Scientists behind the experiment made the astonishing announcement on Tuesday.
The cotton seeds were just one of the many types of seeds that Chinese scientists planted on the Chang’e 4 lander, which will soon form a simple mini biosphere – a self-sustaining, artificial environment, according to Professor Xie Gengxin of Chongqing University and chief designer of the experiment, Xinhua News reported.
Other seeds boarded on the lander are: rapeseed, potato, and arabidopsis. Eggs of the common fruit fly were also included in the experiment, as well as yeast.
Head of the experiment, Professor Liu Hanlong, said in the announcement that in addition to the cotton seeds, the potato seeds and rapeseed have sprouted as well and are growing as of Saturday, South China Morning Post reported.
“We have given consideration to future survival in space. Learning about these plants’ growth in a low-gravity environment would allow us to lay the foundation for our future establishment of space base,” Liu said.
Each of the six components boarded on the Chang’e 4 lunar spacecraft has their own role as “producers, consumers, and decomposers” in the artificial micro-ecosystem, said Liu. The plants will produce food and oxygen that will help sustain the fruit flies while the yeast will act as decomposing agent that will process waste from both the insects and dead plants, and convert it to an additional food source for the flies.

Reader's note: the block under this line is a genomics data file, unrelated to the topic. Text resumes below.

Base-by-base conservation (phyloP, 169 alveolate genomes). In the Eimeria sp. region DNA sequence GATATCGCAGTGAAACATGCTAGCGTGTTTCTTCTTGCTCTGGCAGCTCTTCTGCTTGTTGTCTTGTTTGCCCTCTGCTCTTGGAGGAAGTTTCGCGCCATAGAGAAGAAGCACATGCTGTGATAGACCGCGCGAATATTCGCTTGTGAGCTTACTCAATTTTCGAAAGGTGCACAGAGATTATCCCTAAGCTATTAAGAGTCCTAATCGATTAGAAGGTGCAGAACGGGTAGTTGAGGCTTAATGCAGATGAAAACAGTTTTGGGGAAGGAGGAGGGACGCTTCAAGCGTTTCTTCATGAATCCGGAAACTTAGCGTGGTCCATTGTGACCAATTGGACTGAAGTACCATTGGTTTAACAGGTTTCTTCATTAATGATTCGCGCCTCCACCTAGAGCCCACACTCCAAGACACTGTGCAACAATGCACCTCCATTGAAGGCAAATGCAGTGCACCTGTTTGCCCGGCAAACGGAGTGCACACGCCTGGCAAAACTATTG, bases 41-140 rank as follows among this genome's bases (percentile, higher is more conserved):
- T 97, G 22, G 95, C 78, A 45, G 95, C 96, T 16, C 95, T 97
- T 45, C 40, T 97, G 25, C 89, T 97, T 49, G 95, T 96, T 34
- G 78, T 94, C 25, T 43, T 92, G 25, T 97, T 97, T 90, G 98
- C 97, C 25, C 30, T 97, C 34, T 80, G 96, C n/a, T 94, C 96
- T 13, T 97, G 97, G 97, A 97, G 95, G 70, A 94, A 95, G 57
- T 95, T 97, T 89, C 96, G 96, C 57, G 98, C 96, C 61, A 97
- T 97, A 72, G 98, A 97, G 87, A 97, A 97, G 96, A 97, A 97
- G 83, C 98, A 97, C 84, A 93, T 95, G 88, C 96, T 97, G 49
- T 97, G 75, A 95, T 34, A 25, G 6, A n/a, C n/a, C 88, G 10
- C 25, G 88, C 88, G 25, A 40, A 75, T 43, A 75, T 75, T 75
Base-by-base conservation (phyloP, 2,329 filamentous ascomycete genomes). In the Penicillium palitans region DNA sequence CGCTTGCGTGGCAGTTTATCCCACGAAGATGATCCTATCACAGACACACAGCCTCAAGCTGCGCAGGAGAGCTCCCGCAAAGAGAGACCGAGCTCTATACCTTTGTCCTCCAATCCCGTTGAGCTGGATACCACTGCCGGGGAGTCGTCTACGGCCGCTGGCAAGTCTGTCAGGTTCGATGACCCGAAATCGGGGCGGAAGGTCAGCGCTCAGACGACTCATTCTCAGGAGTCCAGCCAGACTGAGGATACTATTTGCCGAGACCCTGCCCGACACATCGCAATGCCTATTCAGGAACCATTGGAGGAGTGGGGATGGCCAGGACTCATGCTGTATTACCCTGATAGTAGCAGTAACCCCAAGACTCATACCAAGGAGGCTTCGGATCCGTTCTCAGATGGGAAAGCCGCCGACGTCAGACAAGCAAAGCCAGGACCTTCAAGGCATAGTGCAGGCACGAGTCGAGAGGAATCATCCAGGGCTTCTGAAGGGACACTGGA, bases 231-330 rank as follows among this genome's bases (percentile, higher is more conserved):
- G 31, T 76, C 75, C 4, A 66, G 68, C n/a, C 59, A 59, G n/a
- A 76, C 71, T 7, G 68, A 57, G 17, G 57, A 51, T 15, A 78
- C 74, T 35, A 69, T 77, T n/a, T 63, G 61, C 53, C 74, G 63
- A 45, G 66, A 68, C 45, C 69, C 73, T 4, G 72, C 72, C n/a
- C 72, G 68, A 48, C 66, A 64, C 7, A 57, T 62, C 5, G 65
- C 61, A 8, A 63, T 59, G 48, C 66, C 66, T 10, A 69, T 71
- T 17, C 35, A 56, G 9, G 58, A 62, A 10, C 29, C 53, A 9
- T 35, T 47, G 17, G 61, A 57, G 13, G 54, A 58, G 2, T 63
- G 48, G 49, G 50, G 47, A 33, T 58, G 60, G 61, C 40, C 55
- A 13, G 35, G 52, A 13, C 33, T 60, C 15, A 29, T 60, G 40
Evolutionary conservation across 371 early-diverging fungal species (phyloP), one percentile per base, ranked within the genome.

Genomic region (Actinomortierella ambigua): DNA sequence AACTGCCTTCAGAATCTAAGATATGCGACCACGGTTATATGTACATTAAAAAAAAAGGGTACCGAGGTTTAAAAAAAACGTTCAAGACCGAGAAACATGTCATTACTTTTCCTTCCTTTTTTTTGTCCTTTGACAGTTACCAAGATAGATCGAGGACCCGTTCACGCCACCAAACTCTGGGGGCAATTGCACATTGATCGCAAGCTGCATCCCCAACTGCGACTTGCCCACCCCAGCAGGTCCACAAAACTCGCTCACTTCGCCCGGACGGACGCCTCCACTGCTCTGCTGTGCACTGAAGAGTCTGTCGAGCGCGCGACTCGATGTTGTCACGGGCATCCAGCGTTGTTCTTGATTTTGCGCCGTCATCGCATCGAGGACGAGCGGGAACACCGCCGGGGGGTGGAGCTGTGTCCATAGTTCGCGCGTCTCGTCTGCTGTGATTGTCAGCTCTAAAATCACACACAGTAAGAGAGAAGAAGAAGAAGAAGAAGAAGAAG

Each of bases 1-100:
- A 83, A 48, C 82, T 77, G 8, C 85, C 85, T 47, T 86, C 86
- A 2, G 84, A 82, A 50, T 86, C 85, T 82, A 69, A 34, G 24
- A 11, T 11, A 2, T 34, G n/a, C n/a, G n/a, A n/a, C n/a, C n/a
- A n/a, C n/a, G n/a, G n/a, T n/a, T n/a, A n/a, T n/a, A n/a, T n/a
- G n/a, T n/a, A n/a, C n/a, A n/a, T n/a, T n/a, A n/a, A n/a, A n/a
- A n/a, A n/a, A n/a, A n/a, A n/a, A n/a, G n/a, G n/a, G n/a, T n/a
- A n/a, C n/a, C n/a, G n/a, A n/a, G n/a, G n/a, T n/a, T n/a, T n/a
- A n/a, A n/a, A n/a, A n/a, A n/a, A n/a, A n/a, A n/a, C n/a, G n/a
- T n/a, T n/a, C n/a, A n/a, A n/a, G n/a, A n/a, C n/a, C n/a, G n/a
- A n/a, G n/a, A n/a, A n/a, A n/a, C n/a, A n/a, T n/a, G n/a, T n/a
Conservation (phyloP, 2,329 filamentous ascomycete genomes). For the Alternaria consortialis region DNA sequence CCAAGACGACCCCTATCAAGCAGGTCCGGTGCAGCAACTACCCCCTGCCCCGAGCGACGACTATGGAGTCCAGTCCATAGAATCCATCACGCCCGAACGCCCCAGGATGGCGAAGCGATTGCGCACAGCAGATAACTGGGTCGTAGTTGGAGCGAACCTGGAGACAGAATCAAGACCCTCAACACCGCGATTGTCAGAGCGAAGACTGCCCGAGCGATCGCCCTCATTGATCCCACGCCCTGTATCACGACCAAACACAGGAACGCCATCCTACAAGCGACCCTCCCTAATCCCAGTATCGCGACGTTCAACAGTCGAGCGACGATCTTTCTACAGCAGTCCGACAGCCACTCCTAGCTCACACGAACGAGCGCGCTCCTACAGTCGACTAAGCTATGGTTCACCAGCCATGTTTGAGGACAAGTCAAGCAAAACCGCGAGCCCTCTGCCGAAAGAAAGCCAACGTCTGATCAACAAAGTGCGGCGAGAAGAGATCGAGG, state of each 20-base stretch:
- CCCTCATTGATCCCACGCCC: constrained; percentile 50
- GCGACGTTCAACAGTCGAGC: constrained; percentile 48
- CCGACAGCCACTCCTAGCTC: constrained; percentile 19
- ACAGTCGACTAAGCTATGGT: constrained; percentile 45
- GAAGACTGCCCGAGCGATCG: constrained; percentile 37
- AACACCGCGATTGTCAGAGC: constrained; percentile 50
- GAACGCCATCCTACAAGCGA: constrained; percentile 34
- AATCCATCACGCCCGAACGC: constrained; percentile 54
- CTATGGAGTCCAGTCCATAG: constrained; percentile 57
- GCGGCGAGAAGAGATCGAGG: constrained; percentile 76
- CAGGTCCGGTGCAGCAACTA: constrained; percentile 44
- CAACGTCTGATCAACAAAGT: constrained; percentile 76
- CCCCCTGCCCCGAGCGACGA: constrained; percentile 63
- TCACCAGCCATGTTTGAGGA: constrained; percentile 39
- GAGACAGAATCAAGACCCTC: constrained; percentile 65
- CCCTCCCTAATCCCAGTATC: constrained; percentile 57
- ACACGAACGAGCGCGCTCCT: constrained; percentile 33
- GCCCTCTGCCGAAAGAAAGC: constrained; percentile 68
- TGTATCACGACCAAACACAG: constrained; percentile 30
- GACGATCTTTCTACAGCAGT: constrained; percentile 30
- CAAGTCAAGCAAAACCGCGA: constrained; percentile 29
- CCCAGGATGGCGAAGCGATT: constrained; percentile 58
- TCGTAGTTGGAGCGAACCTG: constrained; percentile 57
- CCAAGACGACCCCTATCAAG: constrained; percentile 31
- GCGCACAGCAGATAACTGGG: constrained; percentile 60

Aside from aiding the insects to live in the biosphere, the potatoes, cotton, and rapeseed could respectively provide food, clothing, and oil for future space explorers.
These six species were chosen to be added on the Chang’e 4’s mini biosphere for their small size and ability to grow in confined spaces. Additionally, they were resistant enough to withstand the extreme conditions of the lunar surface.
The container was equipped with a control system that can maintain the interior temperature at around 25 degrees Celsius (77 degrees Fahrenheit), Liu said.
Scientists were able to render the seeds dormant during the two months when the probe was traveling from Earth to the moon before its landing on Jan. 3. After the successful soft-landing, command center instructed the probe to start watering the plants so it could begin the growing process.
Meanwhile, a tube helps direct natural light on the surface of the moon and into the canister to allow the seeds to grow.
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